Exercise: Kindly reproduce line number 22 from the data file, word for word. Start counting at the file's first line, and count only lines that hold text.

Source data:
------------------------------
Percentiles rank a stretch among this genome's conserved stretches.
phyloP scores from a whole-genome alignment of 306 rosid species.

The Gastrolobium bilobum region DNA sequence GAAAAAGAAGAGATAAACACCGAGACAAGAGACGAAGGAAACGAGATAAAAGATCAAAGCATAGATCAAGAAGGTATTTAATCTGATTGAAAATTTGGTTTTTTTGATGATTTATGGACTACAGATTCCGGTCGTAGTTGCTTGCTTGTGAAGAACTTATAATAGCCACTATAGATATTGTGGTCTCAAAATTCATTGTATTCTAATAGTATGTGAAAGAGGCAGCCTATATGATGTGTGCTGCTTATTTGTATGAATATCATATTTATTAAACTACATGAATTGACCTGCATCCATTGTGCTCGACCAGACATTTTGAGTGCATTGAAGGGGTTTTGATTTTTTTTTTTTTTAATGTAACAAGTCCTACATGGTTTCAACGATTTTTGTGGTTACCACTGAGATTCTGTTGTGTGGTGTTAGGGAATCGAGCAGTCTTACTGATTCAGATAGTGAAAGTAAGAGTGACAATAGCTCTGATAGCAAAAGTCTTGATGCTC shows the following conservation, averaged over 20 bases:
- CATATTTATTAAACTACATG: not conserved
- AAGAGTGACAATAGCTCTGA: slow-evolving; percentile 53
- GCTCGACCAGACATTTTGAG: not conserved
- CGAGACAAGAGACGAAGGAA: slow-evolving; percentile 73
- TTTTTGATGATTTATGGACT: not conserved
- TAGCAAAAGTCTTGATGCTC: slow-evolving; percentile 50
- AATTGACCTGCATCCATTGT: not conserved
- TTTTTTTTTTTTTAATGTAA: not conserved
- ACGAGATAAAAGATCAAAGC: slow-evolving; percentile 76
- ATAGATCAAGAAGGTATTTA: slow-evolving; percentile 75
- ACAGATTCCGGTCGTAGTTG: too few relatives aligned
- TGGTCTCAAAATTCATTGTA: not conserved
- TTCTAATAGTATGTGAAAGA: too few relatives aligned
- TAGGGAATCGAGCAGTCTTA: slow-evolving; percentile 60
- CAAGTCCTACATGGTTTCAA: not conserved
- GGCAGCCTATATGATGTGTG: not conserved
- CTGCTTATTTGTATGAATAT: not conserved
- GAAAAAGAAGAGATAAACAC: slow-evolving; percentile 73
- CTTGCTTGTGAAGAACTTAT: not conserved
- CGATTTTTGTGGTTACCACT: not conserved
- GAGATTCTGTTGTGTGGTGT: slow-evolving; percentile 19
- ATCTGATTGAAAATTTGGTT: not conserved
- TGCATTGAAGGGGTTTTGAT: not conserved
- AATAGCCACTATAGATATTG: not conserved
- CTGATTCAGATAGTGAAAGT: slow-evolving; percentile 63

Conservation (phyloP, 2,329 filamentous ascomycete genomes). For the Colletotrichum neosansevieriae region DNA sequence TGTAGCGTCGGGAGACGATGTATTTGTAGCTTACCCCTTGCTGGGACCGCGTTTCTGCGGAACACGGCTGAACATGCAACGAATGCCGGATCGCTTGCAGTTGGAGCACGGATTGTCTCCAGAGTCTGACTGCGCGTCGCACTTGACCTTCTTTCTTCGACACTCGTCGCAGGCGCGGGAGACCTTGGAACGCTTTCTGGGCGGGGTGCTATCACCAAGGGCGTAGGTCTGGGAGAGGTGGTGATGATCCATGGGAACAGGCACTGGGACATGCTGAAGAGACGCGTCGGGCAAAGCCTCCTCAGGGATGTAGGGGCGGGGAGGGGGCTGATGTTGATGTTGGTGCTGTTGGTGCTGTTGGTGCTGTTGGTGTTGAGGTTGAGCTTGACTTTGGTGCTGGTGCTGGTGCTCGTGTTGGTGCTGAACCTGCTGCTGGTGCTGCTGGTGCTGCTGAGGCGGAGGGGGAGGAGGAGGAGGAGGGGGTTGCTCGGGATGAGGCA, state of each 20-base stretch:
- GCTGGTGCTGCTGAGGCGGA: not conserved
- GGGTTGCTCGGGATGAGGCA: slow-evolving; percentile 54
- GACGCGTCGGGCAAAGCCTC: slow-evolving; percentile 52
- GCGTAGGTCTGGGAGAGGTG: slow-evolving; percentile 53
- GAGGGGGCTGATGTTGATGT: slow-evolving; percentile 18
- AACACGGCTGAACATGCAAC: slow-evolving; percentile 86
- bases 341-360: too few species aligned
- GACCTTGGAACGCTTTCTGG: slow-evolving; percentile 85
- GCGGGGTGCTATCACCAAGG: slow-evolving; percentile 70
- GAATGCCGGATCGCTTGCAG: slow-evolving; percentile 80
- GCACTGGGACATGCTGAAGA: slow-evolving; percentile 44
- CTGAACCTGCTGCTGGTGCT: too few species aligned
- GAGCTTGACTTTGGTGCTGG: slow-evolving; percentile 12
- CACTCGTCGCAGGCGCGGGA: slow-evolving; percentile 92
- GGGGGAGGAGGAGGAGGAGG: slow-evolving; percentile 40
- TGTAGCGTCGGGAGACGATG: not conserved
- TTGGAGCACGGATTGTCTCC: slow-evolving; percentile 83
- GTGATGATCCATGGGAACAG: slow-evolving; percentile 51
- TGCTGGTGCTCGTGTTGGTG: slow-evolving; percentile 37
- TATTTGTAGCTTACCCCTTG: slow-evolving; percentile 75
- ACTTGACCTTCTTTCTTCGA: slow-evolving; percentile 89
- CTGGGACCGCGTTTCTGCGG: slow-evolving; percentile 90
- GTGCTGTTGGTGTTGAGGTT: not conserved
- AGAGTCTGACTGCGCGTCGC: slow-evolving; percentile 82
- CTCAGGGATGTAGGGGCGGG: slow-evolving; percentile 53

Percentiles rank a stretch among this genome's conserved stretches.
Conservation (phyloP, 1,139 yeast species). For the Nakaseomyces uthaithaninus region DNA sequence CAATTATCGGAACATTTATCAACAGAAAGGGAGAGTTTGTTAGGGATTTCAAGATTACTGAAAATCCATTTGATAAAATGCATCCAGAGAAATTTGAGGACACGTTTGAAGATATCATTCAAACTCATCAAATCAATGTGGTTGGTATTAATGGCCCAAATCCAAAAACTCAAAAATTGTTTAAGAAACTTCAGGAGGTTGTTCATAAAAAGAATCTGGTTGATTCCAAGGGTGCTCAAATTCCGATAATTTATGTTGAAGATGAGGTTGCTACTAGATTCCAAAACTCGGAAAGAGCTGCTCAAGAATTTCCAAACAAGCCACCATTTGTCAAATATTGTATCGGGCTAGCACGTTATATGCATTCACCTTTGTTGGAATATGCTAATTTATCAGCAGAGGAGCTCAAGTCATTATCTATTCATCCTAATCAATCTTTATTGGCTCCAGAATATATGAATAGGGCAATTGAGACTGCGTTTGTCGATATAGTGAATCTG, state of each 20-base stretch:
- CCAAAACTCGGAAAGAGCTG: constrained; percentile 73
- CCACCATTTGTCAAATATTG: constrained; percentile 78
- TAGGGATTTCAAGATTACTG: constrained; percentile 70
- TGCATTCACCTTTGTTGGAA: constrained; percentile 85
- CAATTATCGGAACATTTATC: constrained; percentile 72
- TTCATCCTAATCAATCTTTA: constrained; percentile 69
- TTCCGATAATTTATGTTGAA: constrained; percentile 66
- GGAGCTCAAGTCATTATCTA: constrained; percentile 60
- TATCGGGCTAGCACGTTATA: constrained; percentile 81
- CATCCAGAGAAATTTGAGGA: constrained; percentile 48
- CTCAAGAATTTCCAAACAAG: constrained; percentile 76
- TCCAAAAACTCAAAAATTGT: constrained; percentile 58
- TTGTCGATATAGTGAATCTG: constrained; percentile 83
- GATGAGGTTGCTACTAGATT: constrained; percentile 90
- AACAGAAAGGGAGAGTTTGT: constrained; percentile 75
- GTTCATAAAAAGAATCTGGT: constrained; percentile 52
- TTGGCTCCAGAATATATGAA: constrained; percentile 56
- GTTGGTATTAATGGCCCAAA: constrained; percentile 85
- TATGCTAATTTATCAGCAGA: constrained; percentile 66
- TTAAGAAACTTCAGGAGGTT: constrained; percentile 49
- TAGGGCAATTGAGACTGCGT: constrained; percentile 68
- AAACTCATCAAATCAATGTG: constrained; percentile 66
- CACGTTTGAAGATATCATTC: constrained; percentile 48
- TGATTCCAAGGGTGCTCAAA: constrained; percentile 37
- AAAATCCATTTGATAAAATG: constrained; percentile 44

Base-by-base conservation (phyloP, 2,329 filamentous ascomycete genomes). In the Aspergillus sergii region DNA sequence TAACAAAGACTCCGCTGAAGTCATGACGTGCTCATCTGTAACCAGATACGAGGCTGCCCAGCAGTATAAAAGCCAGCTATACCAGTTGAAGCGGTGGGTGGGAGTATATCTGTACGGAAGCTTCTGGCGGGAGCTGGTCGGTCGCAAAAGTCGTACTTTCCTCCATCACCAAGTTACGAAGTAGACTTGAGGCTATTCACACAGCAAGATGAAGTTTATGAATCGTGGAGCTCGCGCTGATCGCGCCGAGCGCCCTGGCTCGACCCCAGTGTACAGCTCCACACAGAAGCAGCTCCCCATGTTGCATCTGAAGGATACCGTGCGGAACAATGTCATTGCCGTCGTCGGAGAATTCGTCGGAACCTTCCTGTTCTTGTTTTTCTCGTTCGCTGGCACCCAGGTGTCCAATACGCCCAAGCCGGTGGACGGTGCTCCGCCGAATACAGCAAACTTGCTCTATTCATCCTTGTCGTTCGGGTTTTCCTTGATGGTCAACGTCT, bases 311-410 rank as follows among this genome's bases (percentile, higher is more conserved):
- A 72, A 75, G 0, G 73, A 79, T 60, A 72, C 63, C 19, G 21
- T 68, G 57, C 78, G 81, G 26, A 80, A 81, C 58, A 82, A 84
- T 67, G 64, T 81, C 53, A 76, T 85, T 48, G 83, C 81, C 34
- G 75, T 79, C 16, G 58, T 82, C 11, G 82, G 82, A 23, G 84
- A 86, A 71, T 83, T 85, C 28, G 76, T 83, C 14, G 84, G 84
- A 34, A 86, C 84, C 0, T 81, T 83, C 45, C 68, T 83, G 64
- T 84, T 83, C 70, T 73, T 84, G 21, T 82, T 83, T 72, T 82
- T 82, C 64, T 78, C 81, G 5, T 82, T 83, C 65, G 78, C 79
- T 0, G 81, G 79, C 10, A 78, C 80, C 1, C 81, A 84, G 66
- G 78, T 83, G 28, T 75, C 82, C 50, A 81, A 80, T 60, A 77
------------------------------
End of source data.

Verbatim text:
- CTTGCTTGTGAAGAACTTAT: not conserved